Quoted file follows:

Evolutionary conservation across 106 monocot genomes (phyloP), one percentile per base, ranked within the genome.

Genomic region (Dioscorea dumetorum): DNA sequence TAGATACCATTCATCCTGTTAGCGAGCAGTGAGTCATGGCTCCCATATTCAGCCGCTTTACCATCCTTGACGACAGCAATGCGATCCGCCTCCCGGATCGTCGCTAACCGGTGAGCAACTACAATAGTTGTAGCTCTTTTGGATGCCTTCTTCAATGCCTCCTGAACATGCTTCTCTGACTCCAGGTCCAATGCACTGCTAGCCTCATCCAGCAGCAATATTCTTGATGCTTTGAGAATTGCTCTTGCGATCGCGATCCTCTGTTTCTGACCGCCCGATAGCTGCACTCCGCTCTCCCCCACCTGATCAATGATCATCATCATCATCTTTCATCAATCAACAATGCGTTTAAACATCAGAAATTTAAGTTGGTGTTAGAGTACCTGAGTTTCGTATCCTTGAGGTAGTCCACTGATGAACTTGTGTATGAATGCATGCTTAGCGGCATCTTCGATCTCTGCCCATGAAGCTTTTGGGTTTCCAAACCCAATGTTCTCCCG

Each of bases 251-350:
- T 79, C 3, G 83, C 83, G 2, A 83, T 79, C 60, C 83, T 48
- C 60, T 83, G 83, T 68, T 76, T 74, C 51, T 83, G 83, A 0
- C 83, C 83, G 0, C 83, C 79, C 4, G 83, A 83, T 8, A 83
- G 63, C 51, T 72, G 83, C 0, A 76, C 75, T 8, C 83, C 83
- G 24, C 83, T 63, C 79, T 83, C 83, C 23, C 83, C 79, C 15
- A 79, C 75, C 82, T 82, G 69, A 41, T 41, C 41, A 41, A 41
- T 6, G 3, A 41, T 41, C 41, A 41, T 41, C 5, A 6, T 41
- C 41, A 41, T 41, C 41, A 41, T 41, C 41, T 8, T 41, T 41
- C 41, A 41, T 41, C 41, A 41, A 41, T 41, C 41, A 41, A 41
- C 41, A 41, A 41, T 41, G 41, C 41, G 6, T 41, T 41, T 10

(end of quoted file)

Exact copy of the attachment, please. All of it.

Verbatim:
Evolutionary conservation across 106 monocot genomes (phyloP), one percentile per base, ranked within the genome.

Genomic region (Dioscorea dumetorum): DNA sequence TAGATACCATTCATCCTGTTAGCGAGCAGTGAGTCATGGCTCCCATATTCAGCCGCTTTACCATCCTTGACGACAGCAATGCGATCCGCCTCCCGGATCGTCGCTAACCGGTGAGCAACTACAATAGTTGTAGCTCTTTTGGATGCCTTCTTCAATGCCTCCTGAACATGCTTCTCTGACTCCAGGTCCAATGCACTGCTAGCCTCATCCAGCAGCAATATTCTTGATGCTTTGAGAATTGCTCTTGCGATCGCGATCCTCTGTTTCTGACCGCCCGATAGCTGCACTCCGCTCTCCCCCACCTGATCAATGATCATCATCATCATCTTTCATCAATCAACAATGCGTTTAAACATCAGAAATTTAAGTTGGTGTTAGAGTACCTGAGTTTCGTATCCTTGAGGTAGTCCACTGATGAACTTGTGTATGAATGCATGCTTAGCGGCATCTTCGATCTCTGCCCATGAAGCTTTTGGGTTTCCAAACCCAATGTTCTCCCG

Each of bases 251-350:
- T 79, C 3, G 83, C 83, G 2, A 83, T 79, C 60, C 83, T 48
- C 60, T 83, G 83, T 68, T 76, T 74, C 51, T 83, G 83, A 0
- C 83, C 83, G 0, C 83, C 79, C 4, G 83, A 83, T 8, A 83
- G 63, C 51, T 72, G 83, C 0, A 76, C 75, T 8, C 83, C 83
- G 24, C 83, T 63, C 79, T 83, C 83, C 23, C 83, C 79, C 15
- A 79, C 75, C 82, T 82, G 69, A 41, T 41, C 41, A 41, A 41
- T 6, G 3, A 41, T 41, C 41, A 41, T 41, C 5, A 6, T 41
- C 41, A 41, T 41, C 41, A 41, T 41, C 41, T 8, T 41, T 41
- C 41, A 41, T 41, C 41, A 41, A 41, T 41, C 41, A 41, A 41
- C 41, A 41, A 41, T 41, G 41, C 41, G 6, T 41, T 41, T 10